Depression is a serious but treatable medical condition that can affect how your senior loved one feels, thinks, and lives. Depression impacts seniors’ cognitive abilities, reduces their quality of life, and affects their overall mental and physical health. According to The Centers for Disease Control and Prevention, depression affects up to fourteen percent of seniors who choose to age-in-place.
These same studies also indicate that depression in seniors often goes unnoticed and therefore remains untreated. While occasional feelings of sadness are normal, it is important to look for any signs that your loved one may struggle with more than just a case of the blues. Below are some signs and symptoms of depression, along with options for how you can help.
Signs and Symptoms of Depression in Seniors
Depression in seniors can be overlooked for many reasons. Some seniors have other medical conditions or medication side effects, which may mimic the symptoms of depression.
Seniors may be less willing to talk about their feelings in order to avoid many of the stigmas surrounding mental health. They may view physical symptoms or health concerns as a more significant problem and be less inclined to discuss mental or emotional ones.
In some cases, the symptoms of depression present differently in seniors than they do in younger adults. The most common symptom of depression is experiencing feelings of sadness and anxiety for a period of several weeks. Below are a few other possible signals that your senior loved one may be struggling with depression.
- Changes in sleeping patterns such as excessive sleep or difficulty sleeping
- Lethargy, apathy, and fatigue
- Mood changes such as increased irritability or anger
- Chronic, unexplained aches and pains that do not improve with treatment
- Appetite changes or changes in eating patterns
- Loss of interest in activities or hobbies they used to enjoy
- Cognitive changes including confusion and difficulty holding their attention
- Thoughts or talk of death or suicide
Again, grief is a natural reaction to inevitable life changes that occur with aging. However, if your senior loved one shows signs and symptoms of depression for several weeks (or longer), it is important to seek treatment. Chronic depression can have a significant impact on seniors’ health and increase the risk of suicide.
Also, depressed seniors are more likely to abuse alcohol and other drugs, leading to falls in accidents. Another fundamental reason for treatment is that depressed seniors may lack the desire or motivation to continue treatment and medications for previously diagnosed health conditions such as arthritis, heart disease, and diabetes.
Treating Seniors with Depression
Treatment can come in many forms depending on a person’s age and circumstances. If you believe your senior loved one is experiencing depression symptoms, it is important to speak with their doctor about what you have noticed. Then a treatment plan can be developed that will consider their overall health and wellbeing.
Medication for Depression
If your loved one is diagnosed with depression, their provider may prescribe an antidepressant medication, of which there are many kinds. Before prescribing anything, their provider will consider their current health, current medications, the severity of depression, and potential drug interactions.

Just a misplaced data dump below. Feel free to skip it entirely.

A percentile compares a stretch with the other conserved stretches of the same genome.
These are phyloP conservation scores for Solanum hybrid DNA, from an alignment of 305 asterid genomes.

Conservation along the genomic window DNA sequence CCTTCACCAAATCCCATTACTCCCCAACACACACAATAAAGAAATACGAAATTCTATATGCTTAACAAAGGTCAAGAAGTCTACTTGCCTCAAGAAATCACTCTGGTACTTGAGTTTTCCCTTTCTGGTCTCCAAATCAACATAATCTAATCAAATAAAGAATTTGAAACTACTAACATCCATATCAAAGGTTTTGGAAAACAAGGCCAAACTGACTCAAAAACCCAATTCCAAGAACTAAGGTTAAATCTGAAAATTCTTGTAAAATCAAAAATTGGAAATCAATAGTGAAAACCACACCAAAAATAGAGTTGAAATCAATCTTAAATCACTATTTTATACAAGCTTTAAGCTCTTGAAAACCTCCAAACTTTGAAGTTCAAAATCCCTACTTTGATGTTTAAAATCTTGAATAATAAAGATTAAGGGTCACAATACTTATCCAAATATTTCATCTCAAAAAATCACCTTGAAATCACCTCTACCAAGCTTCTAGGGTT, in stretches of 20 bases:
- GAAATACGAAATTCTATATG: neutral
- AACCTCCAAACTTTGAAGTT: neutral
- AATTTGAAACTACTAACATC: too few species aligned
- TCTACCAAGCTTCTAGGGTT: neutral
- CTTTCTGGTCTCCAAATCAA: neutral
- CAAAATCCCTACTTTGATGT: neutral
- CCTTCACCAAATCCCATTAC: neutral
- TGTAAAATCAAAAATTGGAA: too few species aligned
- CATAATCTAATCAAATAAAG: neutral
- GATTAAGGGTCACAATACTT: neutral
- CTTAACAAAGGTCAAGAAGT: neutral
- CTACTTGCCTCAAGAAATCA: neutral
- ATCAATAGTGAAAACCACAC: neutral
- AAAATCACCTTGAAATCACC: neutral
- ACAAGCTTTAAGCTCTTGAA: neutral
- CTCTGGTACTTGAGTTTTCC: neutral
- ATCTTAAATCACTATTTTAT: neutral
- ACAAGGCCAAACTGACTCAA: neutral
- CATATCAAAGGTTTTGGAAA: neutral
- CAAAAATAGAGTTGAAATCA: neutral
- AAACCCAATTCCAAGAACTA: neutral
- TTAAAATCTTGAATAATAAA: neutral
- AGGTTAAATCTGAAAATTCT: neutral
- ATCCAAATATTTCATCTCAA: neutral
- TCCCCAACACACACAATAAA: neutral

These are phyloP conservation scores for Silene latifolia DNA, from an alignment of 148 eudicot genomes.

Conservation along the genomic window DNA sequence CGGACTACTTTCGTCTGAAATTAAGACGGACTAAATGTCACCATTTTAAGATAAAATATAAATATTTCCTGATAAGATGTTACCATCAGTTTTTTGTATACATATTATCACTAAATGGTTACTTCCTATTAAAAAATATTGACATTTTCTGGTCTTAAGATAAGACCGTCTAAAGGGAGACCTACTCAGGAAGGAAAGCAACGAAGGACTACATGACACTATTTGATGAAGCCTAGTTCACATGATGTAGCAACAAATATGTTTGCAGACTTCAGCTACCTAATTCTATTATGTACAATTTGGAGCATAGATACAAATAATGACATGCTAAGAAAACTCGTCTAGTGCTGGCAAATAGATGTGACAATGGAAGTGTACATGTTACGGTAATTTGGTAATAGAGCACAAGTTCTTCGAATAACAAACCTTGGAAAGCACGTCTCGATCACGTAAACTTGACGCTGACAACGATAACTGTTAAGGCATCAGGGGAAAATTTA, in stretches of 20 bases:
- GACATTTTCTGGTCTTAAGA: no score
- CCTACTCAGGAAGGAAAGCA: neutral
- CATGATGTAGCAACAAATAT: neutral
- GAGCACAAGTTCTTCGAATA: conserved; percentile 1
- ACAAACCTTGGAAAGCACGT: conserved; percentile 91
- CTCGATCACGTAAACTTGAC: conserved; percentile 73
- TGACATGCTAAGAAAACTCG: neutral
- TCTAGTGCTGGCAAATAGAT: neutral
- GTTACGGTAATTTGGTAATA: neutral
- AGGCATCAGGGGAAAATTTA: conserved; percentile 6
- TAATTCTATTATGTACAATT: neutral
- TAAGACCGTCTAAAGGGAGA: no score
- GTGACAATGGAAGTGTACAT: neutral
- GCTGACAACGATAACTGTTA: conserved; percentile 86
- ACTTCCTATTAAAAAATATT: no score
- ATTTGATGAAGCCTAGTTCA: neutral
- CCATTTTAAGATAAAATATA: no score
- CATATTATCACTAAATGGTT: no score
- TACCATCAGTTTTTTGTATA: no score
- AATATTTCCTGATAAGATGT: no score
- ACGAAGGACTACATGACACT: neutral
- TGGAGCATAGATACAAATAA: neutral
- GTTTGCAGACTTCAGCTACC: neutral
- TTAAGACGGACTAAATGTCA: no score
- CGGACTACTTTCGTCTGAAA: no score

Keep in mind that the first medication may not be the one that works. It may be necessary to try different dosages or a different medication altogether before finding one that works well.
Therapy for Depression
Many people of all ages benefit from therapy alone or in combination with antidepressant medications. The number of sessions one attends depends on the severity of their depression. A common starting point is a period of 10 to 12 weeks.
Cognitive-behavioral therapy or CBT has shown to be a highly effective tool in treating depression. This type of therapy encourages changing negative thinking patterns and behaviors that may be contributing to depressive symptoms.
Other Ways to Help
If you think your senior loved one is depressed, the first step is to seek help. You can also help your loved one by remaining connected. Loneliness and isolation are two significant contributors to depression. If you are unable to be physically present in your loved one’s life, consider the use of technology to help maintain face-to-face interactions. If you need additional assistance caring for an aging-in-place loved one, consider hiring a professional home care agency.
We Go Above and Beyond the Call of Duty
When you need a hand contact New Wave Home Care. While serving as an extended family in the home, our experienced caregivers can provide your senior with the assistance that’s needed so they can enjoy a higher quality of life. As a licensed home care provider, we use a unique approach that’s all about compassion and connection. All of this is delivered with an added personal touch that allows our clients to experience a degree of joy.
Our compassionate professionals go above and beyond in their dedication to providing care for others while making a difference in the lives of those we serve. We support clients and their families with personalized in-home solutions like personal care, transitional care, specialized care, respite care, medication reminders, dementia and Alzheimer’s care, and hospice support. To learn more about New Wave Home Care now, or to schedule a FREE in-home assessment for a senior in Pasadena or the greater Los Angeles area, please visit us at www.newwavehomecare.com!